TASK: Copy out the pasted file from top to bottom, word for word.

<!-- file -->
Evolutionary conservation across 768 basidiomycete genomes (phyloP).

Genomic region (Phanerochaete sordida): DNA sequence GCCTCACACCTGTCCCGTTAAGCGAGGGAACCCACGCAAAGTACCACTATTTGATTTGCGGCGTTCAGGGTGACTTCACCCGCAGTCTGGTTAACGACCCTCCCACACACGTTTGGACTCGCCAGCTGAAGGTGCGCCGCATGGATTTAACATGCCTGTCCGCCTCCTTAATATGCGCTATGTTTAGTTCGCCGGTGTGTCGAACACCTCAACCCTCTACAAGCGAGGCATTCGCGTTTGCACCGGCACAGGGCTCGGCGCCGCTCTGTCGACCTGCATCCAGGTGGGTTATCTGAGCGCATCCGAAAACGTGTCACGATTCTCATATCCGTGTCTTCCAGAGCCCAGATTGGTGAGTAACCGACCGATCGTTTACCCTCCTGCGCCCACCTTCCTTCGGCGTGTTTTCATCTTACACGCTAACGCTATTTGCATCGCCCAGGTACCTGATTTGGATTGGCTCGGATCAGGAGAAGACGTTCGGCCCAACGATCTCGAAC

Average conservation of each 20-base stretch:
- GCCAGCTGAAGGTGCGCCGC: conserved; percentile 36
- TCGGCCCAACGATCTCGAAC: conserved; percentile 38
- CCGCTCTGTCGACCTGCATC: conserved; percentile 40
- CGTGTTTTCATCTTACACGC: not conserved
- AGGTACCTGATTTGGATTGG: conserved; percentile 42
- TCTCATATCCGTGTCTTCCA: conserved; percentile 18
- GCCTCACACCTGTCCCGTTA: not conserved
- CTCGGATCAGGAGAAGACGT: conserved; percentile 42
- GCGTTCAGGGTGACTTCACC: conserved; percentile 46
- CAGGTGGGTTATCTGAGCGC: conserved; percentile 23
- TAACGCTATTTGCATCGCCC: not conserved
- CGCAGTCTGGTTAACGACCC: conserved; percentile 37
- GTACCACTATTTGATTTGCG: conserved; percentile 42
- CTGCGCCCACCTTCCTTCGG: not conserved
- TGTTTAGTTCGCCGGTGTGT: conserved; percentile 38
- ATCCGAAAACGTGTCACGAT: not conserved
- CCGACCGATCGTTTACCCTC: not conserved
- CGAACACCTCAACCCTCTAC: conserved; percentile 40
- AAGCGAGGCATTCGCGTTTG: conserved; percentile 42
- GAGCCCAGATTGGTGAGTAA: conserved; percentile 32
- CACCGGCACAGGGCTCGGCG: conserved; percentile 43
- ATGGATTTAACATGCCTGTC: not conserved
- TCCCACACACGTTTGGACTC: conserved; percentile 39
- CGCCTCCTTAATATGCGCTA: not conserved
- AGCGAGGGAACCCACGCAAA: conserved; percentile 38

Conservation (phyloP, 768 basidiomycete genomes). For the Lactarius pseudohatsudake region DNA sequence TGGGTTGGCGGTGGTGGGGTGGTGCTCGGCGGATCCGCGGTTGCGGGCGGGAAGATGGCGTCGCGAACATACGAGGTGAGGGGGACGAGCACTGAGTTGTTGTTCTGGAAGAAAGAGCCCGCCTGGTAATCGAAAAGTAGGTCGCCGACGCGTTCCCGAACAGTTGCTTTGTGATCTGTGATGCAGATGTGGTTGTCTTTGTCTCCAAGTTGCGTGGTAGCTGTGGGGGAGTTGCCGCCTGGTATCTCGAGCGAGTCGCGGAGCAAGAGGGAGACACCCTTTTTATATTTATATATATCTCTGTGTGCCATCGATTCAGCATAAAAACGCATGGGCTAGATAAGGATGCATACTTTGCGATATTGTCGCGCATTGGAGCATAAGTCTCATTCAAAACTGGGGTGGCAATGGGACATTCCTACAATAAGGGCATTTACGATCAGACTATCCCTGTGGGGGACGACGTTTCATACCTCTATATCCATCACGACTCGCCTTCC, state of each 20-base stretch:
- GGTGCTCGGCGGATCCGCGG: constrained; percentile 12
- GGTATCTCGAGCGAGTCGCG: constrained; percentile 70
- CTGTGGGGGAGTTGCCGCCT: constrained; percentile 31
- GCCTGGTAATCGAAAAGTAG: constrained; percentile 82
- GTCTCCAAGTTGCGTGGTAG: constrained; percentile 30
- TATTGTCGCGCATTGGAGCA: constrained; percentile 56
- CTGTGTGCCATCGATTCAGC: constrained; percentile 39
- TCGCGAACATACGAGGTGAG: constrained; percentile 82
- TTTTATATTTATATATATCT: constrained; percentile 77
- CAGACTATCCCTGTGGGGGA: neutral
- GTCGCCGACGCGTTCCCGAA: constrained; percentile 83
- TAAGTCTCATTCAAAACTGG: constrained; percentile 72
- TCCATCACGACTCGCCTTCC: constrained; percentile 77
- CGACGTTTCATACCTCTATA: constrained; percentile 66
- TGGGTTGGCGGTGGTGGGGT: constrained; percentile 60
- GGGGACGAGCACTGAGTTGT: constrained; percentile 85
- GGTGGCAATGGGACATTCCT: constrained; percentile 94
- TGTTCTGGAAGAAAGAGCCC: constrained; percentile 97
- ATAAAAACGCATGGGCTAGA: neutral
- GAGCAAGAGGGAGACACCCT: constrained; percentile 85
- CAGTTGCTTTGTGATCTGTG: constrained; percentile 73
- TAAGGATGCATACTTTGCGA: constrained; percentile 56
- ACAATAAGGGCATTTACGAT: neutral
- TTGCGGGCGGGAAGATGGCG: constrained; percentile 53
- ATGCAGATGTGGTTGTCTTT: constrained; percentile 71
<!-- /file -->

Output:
Evolutionary conservation across 768 basidiomycete genomes (phyloP).

Genomic region (Phanerochaete sordida): DNA sequence GCCTCACACCTGTCCCGTTAAGCGAGGGAACCCACGCAAAGTACCACTATTTGATTTGCGGCGTTCAGGGTGACTTCACCCGCAGTCTGGTTAACGACCCTCCCACACACGTTTGGACTCGCCAGCTGAAGGTGCGCCGCATGGATTTAACATGCCTGTCCGCCTCCTTAATATGCGCTATGTTTAGTTCGCCGGTGTGTCGAACACCTCAACCCTCTACAAGCGAGGCATTCGCGTTTGCACCGGCACAGGGCTCGGCGCCGCTCTGTCGACCTGCATCCAGGTGGGTTATCTGAGCGCATCCGAAAACGTGTCACGATTCTCATATCCGTGTCTTCCAGAGCCCAGATTGGTGAGTAACCGACCGATCGTTTACCCTCCTGCGCCCACCTTCCTTCGGCGTGTTTTCATCTTACACGCTAACGCTATTTGCATCGCCCAGGTACCTGATTTGGATTGGCTCGGATCAGGAGAAGACGTTCGGCCCAACGATCTCGAAC

Average conservation of each 20-base stretch:
- GCCAGCTGAAGGTGCGCCGC: conserved; percentile 36
- TCGGCCCAACGATCTCGAAC: conserved; percentile 38
- CCGCTCTGTCGACCTGCATC: conserved; percentile 40
- CGTGTTTTCATCTTACACGC: not conserved
- AGGTACCTGATTTGGATTGG: conserved; percentile 42
- TCTCATATCCGTGTCTTCCA: conserved; percentile 18
- GCCTCACACCTGTCCCGTTA: not conserved
- CTCGGATCAGGAGAAGACGT: conserved; percentile 42
- GCGTTCAGGGTGACTTCACC: conserved; percentile 46
- CAGGTGGGTTATCTGAGCGC: conserved; percentile 23
- TAACGCTATTTGCATCGCCC: not conserved
- CGCAGTCTGGTTAACGACCC: conserved; percentile 37
- GTACCACTATTTGATTTGCG: conserved; percentile 42
- CTGCGCCCACCTTCCTTCGG: not conserved
- TGTTTAGTTCGCCGGTGTGT: conserved; percentile 38
- ATCCGAAAACGTGTCACGAT: not conserved
- CCGACCGATCGTTTACCCTC: not conserved
- CGAACACCTCAACCCTCTAC: conserved; percentile 40
- AAGCGAGGCATTCGCGTTTG: conserved; percentile 42
- GAGCCCAGATTGGTGAGTAA: conserved; percentile 32
- CACCGGCACAGGGCTCGGCG: conserved; percentile 43
- ATGGATTTAACATGCCTGTC: not conserved
- TCCCACACACGTTTGGACTC: conserved; percentile 39
- CGCCTCCTTAATATGCGCTA: not conserved
- AGCGAGGGAACCCACGCAAA: conserved; percentile 38

Conservation (phyloP, 768 basidiomycete genomes). For the Lactarius pseudohatsudake region DNA sequence TGGGTTGGCGGTGGTGGGGTGGTGCTCGGCGGATCCGCGGTTGCGGGCGGGAAGATGGCGTCGCGAACATACGAGGTGAGGGGGACGAGCACTGAGTTGTTGTTCTGGAAGAAAGAGCCCGCCTGGTAATCGAAAAGTAGGTCGCCGACGCGTTCCCGAACAGTTGCTTTGTGATCTGTGATGCAGATGTGGTTGTCTTTGTCTCCAAGTTGCGTGGTAGCTGTGGGGGAGTTGCCGCCTGGTATCTCGAGCGAGTCGCGGAGCAAGAGGGAGACACCCTTTTTATATTTATATATATCTCTGTGTGCCATCGATTCAGCATAAAAACGCATGGGCTAGATAAGGATGCATACTTTGCGATATTGTCGCGCATTGGAGCATAAGTCTCATTCAAAACTGGGGTGGCAATGGGACATTCCTACAATAAGGGCATTTACGATCAGACTATCCCTGTGGGGGACGACGTTTCATACCTCTATATCCATCACGACTCGCCTTCC, state of each 20-base stretch:
- GGTGCTCGGCGGATCCGCGG: constrained; percentile 12
- GGTATCTCGAGCGAGTCGCG: constrained; percentile 70
- CTGTGGGGGAGTTGCCGCCT: constrained; percentile 31
- GCCTGGTAATCGAAAAGTAG: constrained; percentile 82
- GTCTCCAAGTTGCGTGGTAG: constrained; percentile 30
- TATTGTCGCGCATTGGAGCA: constrained; percentile 56
- CTGTGTGCCATCGATTCAGC: constrained; percentile 39
- TCGCGAACATACGAGGTGAG: constrained; percentile 82
- TTTTATATTTATATATATCT: constrained; percentile 77
- CAGACTATCCCTGTGGGGGA: neutral
- GTCGCCGACGCGTTCCCGAA: constrained; percentile 83
- TAAGTCTCATTCAAAACTGG: constrained; percentile 72
- TCCATCACGACTCGCCTTCC: constrained; percentile 77
- CGACGTTTCATACCTCTATA: constrained; percentile 66
- TGGGTTGGCGGTGGTGGGGT: constrained; percentile 60
- GGGGACGAGCACTGAGTTGT: constrained; percentile 85
- GGTGGCAATGGGACATTCCT: constrained; percentile 94
- TGTTCTGGAAGAAAGAGCCC: constrained; percentile 97
- ATAAAAACGCATGGGCTAGA: neutral
- GAGCAAGAGGGAGACACCCT: constrained; percentile 85
- CAGTTGCTTTGTGATCTGTG: constrained; percentile 73
- TAAGGATGCATACTTTGCGA: constrained; percentile 56
- ACAATAAGGGCATTTACGAT: neutral
- TTGCGGGCGGGAAGATGGCG: constrained; percentile 53
- ATGCAGATGTGGTTGTCTTT: constrained; percentile 71